Leading the drive is Slovenia, whose Deputy Foreign Minister, Ernest Petric, was in London this week to press the case with the Foreign Office minister Peter Hain. If successful, the campaign could see Slovenia, Bosnia, Croatia and Macedonia gaining their share of $1bn or more of assets held in the name of the old Federal Republic of Yugoslavia.
Since the General Assembly and Security Council resolutions of 1992 and 1993 declaring that Yugoslavia in its previous form had ceased to exist, Belgrade has inhabited a diplomatic no-man's land in New York. Belgrade's representatives are not allowed to sit or speak in the General Assembly. The "mission of Yugoslavia" has to operate behind the scenes, enjoying what amounts to observer status.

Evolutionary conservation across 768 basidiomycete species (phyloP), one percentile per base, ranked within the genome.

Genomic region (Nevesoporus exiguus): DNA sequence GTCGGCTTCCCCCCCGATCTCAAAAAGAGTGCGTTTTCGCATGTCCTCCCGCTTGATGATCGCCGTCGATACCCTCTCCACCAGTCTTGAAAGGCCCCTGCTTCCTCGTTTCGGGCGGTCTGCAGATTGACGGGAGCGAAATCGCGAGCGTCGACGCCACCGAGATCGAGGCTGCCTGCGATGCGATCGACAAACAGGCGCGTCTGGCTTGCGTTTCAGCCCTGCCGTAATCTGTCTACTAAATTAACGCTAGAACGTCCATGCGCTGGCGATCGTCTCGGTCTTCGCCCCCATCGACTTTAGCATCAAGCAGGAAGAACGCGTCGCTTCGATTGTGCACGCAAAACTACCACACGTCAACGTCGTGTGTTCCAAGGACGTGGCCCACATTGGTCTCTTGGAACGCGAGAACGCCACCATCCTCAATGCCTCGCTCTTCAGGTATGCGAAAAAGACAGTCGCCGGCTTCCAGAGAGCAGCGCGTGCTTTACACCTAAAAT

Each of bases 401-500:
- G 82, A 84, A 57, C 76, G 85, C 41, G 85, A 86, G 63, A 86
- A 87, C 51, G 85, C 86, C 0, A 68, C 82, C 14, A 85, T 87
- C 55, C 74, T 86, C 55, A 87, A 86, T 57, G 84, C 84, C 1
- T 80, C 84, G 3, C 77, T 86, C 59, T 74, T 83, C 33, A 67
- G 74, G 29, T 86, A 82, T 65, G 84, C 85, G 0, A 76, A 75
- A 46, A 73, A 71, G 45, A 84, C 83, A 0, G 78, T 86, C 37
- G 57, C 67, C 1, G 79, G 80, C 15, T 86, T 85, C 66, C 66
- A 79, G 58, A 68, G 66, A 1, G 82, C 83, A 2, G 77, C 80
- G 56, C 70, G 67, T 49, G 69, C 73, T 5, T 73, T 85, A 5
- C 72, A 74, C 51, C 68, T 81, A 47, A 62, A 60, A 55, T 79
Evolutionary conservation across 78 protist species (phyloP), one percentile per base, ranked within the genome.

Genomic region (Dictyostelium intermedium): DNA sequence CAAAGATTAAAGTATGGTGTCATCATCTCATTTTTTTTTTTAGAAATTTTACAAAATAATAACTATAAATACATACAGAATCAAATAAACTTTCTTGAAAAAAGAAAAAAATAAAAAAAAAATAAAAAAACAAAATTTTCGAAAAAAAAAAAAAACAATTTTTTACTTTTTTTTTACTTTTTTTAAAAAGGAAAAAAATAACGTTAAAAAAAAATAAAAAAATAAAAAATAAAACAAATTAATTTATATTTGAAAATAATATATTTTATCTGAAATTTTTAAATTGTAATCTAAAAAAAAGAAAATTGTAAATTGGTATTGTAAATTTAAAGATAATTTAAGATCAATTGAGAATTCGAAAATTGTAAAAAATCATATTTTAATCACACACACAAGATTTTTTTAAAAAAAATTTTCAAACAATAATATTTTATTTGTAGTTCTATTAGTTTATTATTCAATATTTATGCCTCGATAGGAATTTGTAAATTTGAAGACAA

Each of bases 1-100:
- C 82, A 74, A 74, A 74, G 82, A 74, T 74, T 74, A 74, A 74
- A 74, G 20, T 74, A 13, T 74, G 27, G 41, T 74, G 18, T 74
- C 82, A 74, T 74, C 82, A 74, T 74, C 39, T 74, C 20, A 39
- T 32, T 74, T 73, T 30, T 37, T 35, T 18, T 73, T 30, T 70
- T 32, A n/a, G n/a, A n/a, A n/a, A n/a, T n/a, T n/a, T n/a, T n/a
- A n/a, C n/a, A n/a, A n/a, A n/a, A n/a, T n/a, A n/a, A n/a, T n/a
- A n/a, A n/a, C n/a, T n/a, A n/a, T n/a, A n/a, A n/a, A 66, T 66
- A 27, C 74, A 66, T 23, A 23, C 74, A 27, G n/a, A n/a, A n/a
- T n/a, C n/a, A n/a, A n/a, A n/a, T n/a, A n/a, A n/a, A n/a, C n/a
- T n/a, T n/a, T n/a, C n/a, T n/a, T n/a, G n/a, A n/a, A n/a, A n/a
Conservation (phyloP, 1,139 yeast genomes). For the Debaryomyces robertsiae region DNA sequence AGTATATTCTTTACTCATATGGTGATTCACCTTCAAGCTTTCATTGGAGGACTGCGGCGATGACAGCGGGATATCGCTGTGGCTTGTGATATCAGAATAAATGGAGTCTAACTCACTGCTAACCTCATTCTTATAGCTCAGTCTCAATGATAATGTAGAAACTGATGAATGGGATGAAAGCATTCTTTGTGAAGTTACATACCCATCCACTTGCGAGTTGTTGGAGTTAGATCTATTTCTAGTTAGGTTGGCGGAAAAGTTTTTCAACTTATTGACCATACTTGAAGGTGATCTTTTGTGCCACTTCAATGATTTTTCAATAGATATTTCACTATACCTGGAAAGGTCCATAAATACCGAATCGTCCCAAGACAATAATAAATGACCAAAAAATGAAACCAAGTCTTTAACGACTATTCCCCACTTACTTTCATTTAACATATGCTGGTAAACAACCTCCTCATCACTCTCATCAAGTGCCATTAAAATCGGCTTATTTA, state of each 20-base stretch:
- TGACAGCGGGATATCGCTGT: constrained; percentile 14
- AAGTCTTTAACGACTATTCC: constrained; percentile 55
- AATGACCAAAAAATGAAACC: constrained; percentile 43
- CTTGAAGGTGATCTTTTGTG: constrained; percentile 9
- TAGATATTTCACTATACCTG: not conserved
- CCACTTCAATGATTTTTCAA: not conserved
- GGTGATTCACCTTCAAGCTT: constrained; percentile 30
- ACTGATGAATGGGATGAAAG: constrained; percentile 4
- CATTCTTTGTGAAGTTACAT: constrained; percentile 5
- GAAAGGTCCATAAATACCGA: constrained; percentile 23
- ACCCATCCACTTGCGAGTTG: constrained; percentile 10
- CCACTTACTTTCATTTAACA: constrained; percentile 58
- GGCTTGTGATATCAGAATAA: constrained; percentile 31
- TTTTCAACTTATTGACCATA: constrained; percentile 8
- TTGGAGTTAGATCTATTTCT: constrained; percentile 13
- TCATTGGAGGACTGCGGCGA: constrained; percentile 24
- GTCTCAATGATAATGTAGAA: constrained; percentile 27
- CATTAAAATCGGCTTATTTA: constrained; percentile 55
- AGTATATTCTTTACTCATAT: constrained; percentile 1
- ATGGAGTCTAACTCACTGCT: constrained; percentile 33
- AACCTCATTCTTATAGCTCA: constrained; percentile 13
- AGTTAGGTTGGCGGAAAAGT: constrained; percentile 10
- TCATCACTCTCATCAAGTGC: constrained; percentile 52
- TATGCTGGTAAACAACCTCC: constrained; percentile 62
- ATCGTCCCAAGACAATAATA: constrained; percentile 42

The Balkan states' actions follow fruitless years of trying to persuade Belgrade to reach a settlement. Hopes were high after President Slobodan Milosevic put his name to the 1995 Dayton accords, which ended the Bosnian war, but with the Kosovo crisis and Mr Milosevic's indictment for war crimes, Belgrade has lost interest. Its implicit contention is that the four states illegally seceded from what remains Yugoslavia.
The breakaway states hope to persuade a majority of UN members to sponsor an early General Assembly resolution calling for the old Yugoslavia's removal, after which the pressure would be on Belgrade to re-apply for membership as the explicit representative of Serbia and Montenegro alone.
But the plan does not have clear backing. The European Union in particular is thought to be divided, with Greece opposed to the move. Russia's stance is also unclear. Lukewarm support would make it harder for the four states to press their claims for a share of the old Yugoslavia's assets, including about $600m (pounds 370m) in the Bank for International Settlements, frozen bank accounts in several countries and embassy buildings and other properties abroad.Reuse content